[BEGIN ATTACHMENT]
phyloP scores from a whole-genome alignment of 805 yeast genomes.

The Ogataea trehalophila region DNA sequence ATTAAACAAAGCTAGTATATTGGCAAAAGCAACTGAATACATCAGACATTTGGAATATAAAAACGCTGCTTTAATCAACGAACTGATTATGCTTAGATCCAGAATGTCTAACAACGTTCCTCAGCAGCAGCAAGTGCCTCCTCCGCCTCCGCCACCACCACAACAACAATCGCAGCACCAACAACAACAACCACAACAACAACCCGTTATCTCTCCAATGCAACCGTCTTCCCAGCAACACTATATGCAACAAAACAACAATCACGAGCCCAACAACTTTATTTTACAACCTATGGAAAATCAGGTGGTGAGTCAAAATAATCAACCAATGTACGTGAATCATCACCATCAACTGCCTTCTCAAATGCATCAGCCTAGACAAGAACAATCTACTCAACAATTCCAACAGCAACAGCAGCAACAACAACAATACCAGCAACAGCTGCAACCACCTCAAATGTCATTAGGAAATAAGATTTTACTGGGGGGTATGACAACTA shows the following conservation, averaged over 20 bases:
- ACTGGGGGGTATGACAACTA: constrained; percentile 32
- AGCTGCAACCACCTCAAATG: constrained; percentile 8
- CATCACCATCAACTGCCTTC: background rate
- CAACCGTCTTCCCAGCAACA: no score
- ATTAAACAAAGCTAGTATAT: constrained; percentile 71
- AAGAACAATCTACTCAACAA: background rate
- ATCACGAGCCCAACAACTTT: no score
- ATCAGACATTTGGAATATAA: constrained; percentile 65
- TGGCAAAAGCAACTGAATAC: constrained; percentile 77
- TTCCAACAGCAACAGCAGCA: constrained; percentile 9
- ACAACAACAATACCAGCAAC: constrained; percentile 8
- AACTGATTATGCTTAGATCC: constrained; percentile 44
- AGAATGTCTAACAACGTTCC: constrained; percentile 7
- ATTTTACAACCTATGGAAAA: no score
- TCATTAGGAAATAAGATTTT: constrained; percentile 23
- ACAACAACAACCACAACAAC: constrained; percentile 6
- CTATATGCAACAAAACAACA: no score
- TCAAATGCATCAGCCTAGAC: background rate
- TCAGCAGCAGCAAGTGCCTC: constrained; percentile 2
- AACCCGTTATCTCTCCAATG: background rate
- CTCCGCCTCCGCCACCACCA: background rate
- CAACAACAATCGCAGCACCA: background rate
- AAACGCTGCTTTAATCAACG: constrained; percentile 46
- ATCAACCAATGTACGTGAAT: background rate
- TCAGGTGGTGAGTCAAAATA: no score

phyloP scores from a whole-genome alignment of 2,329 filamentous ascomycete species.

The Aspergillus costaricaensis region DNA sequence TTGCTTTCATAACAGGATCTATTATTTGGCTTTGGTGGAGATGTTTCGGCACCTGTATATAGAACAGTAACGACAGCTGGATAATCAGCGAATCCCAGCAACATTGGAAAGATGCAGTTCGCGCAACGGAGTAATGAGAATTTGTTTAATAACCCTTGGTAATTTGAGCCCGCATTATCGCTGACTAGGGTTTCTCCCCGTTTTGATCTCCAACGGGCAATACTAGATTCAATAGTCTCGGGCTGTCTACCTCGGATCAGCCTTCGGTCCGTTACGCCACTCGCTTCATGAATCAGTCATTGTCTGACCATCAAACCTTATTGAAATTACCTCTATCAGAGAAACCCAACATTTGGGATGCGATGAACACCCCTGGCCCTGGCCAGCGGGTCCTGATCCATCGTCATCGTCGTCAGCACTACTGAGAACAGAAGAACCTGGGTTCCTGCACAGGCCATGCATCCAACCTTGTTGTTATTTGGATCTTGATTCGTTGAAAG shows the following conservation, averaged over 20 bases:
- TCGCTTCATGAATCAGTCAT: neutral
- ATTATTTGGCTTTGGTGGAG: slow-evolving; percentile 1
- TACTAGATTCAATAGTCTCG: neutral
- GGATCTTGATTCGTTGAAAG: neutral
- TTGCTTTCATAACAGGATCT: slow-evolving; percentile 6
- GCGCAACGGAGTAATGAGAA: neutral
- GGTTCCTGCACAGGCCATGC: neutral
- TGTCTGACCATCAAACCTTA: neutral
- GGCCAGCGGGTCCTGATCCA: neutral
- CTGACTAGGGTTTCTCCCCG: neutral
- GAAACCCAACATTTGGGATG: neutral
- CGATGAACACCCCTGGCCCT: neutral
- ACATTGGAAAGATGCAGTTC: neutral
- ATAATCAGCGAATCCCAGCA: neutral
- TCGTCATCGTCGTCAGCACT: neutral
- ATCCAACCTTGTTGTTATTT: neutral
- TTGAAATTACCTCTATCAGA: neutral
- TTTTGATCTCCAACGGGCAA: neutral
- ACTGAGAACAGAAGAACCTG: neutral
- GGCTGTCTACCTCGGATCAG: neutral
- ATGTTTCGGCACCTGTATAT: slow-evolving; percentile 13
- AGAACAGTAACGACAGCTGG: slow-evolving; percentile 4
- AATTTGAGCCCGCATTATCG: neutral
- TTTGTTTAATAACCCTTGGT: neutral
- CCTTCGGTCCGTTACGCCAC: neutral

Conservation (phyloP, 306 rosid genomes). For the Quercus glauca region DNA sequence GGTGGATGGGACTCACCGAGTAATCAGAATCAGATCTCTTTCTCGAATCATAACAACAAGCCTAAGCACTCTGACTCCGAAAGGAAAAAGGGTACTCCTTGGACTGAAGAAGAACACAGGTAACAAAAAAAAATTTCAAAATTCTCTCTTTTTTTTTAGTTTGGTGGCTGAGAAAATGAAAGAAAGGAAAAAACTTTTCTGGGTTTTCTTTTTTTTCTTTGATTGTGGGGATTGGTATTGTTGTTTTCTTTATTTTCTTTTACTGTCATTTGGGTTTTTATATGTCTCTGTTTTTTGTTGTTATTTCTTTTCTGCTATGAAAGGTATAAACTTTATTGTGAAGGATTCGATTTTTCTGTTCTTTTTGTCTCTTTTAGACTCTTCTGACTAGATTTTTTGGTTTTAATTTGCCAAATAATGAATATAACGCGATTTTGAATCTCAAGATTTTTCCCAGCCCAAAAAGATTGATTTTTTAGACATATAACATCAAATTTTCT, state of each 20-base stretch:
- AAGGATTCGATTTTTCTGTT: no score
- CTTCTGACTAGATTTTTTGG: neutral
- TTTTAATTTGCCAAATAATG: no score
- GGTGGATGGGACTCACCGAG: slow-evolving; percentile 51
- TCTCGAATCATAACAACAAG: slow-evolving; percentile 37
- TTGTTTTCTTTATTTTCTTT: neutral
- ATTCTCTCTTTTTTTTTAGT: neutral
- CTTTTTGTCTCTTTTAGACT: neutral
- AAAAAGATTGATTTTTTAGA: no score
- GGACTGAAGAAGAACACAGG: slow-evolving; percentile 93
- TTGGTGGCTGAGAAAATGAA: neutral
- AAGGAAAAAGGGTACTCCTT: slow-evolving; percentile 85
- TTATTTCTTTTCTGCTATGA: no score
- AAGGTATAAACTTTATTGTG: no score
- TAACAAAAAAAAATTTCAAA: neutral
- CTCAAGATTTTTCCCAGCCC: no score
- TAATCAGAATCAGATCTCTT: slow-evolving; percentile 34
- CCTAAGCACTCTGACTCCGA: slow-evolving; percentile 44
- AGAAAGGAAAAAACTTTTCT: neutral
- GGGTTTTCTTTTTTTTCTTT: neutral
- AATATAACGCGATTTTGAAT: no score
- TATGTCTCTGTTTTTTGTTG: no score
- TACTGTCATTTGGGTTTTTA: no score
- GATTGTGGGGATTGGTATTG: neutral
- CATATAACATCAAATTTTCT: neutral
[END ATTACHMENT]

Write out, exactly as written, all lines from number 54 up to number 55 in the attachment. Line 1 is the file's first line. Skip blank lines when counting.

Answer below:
- CCTTCGGTCCGTTACGCCAC: neutral

Conservation (phyloP, 306 rosid genomes). For the Quercus glauca region DNA sequence GGTGGATGGGACTCACCGAGTAATCAGAATCAGATCTCTTTCTCGAATCATAACAACAAGCCTAAGCACTCTGACTCCGAAAGGAAAAAGGGTACTCCTTGGACTGAAGAAGAACACAGGTAACAAAAAAAAATTTCAAAATTCTCTCTTTTTTTTTAGTTTGGTGGCTGAGAAAATGAAAGAAAGGAAAAAACTTTTCTGGGTTTTCTTTTTTTTCTTTGATTGTGGGGATTGGTATTGTTGTTTTCTTTATTTTCTTTTACTGTCATTTGGGTTTTTATATGTCTCTGTTTTTTGTTGTTATTTCTTTTCTGCTATGAAAGGTATAAACTTTATTGTGAAGGATTCGATTTTTCTGTTCTTTTTGTCTCTTTTAGACTCTTCTGACTAGATTTTTTGGTTTTAATTTGCCAAATAATGAATATAACGCGATTTTGAATCTCAAGATTTTTCCCAGCCCAAAAAGATTGATTTTTTAGACATATAACATCAAATTTTCT, state of each 20-base stretch: